The two gentlemen he spoke with studied his iPad photographs very carefully, and blew them up as much as possible to examine the details.
          Yes … oh yes, indeed …
          Definitely one of ours, sir …
          No doubt about it …
          And yet the young man wearing it remained a mystery.
          A little odd, suggested Ray. After all, this was clearly a very expensive bespoke suit and here it was in recent photographs, worn by a man who, as far as we knew, had never been measured for it. And yet somehow Ray could sense that the real mystery in this case had less to do with the young man he had been observing, and more to do with the marriage he had walked into.
          Over the next few weeks, Ray continued the surveillance on the house. This was, after all, what Mr. Hudson was paying him for … doing half a job.
          But eventually, he became bored and decided he wanted more from the experience. As with any good investigator, he knew how to follow the money … and, in a case that involved multiple bespoke suits, there was definitely some money to follow.

Ray glanced down at his watch and then looked over his shoulder to see Mr. Hudson approaching. He did not even need to tap him on the shoulder.
          ‘Same again?’ he asked.
          ‘Why not,’ said Ray.
          At their usual table, Ray studied Mr. Hudson’s grey sharkskin jacket and navy tie while they waited for the drinks to be delivered. Then, after a quick sip of his steaming black coffee, Ray put on his reading glasses and logged into his iPad.
          ‘Have there been any developments?’ asked Mr. Hudson.
          ‘Just more of the same, I’m afraid. Were you expecting any developments?’
          ‘No no,’ he said, dismissively, and looked into his Scotch.
          ‘Once again, I have photos of him leaving the house on three separate mornings.’ Ray opened his notebook. ‘We’ll start with Friday 22nd June. He came out wearing a mid-blue two-piece suit which I think might be mohair, I couldn’t really tell, to be honest. But he had on a white shirt with a red tie and black slip-on shoes. The jacket is a button two with lapels of average width. Four buttons on each sleeve. Then, on the morning of Saturday 23rd, he left the house in a dark grey three-piece suit which seemed solid at first, but when you blow these up …’ Ray glanced up at Mr. Hudson, knowing that he still refused to look at the pictures. ‘There’s actually a very subtle check pattern there. I couldn’t tell if the waistcoat has lapels, but the jacket has a clean chest and roped sleeve heads, with slanted pockets and black horn buttons. With this, he had on a light blue shirt, and a black tie with brown and cream stripes. And he wore the usual black slip-on shoes with that one.’ Ray closed the notebook and removed his reading glasses. ‘Have you thought about what all this might be telling you, Mr. Hudson?’ he asked, innocently.
          Mr. Hudson held his tumbler and looked as though he was considering his response very carefully. ‘You’ve done another excellent job, Ray.’ He took and sip a waited, but Ray remained silent. ‘Do go on.’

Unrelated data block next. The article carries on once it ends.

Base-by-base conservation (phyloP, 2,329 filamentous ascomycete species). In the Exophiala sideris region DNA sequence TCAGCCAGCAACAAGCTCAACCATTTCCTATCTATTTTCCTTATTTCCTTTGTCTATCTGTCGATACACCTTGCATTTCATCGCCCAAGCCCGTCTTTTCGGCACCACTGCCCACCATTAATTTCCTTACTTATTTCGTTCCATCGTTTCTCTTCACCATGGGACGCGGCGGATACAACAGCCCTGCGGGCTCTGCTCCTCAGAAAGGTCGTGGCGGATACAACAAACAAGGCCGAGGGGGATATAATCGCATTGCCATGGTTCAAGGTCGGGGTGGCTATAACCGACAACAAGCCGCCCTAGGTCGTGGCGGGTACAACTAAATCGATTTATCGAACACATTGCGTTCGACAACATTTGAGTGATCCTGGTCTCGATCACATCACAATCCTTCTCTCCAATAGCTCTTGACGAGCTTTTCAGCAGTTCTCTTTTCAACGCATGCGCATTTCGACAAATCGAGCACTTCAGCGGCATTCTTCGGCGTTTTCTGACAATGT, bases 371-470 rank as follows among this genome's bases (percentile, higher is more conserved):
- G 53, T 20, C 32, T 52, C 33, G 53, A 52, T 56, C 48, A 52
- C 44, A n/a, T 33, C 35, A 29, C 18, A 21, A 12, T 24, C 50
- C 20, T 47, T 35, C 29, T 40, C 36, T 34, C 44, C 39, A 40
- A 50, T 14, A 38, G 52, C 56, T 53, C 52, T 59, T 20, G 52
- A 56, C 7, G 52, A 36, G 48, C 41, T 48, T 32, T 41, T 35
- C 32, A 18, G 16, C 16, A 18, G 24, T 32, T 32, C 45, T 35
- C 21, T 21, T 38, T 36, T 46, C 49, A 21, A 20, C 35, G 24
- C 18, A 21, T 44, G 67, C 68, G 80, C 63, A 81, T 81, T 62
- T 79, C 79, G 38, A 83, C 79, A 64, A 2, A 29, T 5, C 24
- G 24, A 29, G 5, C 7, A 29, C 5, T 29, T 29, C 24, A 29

‘Sure, sure. How shall we go on? I understand that you don’t want to see the pictures. And you don’t want to know anything about this young man. And you don’t want to know about anything I’ve found out.’
          Mr. Hudson turned to him with a look of irritation. ‘What do you mean?’
          ‘Well, I’ve taken a lot of pictures and made a lot of notes but anyone can do that. You see, I’m usually paid to find things out. The strange thing about this job is that you don’t want to know what I’ve found out.’
          A thin smile – the only one he seemed capable of – appeared on Mr. Hudson’s face. ‘What did you find out, Ray?’
          ‘Well, it’s quite clear that all of these suits belong to you. This young man, Ross – I might as well use his name because I’ve known it for weeks … he arrives in his own clothes and leaves in one of your suits. He doesn’t bring a suit with him so he must be wearing yours. He works in a shoe shop so he couldn’t possibly afford a bespoke suit. And at least one of them was made by Anderson and Sheppard.’
          Mr. Hudson chuckled to himself and sipped from his glass. ‘What makes you think they’re mine? How do you know my wife isn’t paying for them?’
          ‘She listed them on eBay a month ago but removed them. Like me, she’s obviously noticed that you and Ross are the exact same height and build. You must have known she was getting rid of them because she’s been giving them to him and obviously didn’t think you would miss them.’
          Mr. Hudson shrugged. ‘It was me who told her to get rid of them. I’m never there in any case.’
          ‘Which brings me back to the mystery of why you’re paying a private enquirer to sit here and describe your own suits to you. As worn by a man having an affair with your wife.’
          Mr. Hudson leaned forward on the table. It seemed an odd gesture for him, and, for the first time in Ray’s eyes, he no longer seemed to exude confidence.
          ‘I did tell you I’m not an emotional man. But I suppose my wife is what you might call a passionate woman. It was a marriage of convenience. I knew there would come a time when I could no longer give her what she wants. When I got wind of this young man, I was fine with it, I still am. I just wanted you to give me the information I needed.’
          ‘But the information was all about your suits. You’re more interested in what he’s doing with your suits than what he’s doing with your wife.’ Ray had not wanted to say so much, but the conversation had moved forward quickly, and he couldn’t help it.
          ‘Actually, it’s more about what I think of him as a man. Any bloody fool can have an affair with a rich woman. But it’s someone really special who knows about style. This is why I don’t want to see the pictures of him, Ray. Because I have an image in my head. He’s me, thirty years ago. And this is why I’m fine with it. Because she’s with a man of substance and he’s making her happy, that’s all that matters to me. If she’d been having a sordid thing with some scruffbag, I’d have crushed him. But I have a lot of time and respect for this young man.’ He finished his Scotch. ‘You’ve done an excellent job, Ray. But please be assured that all that nonsense you gave me about saving my marriage was not necessary. That’s what all this is about for me. It’s about my marriage continuing, not ending.’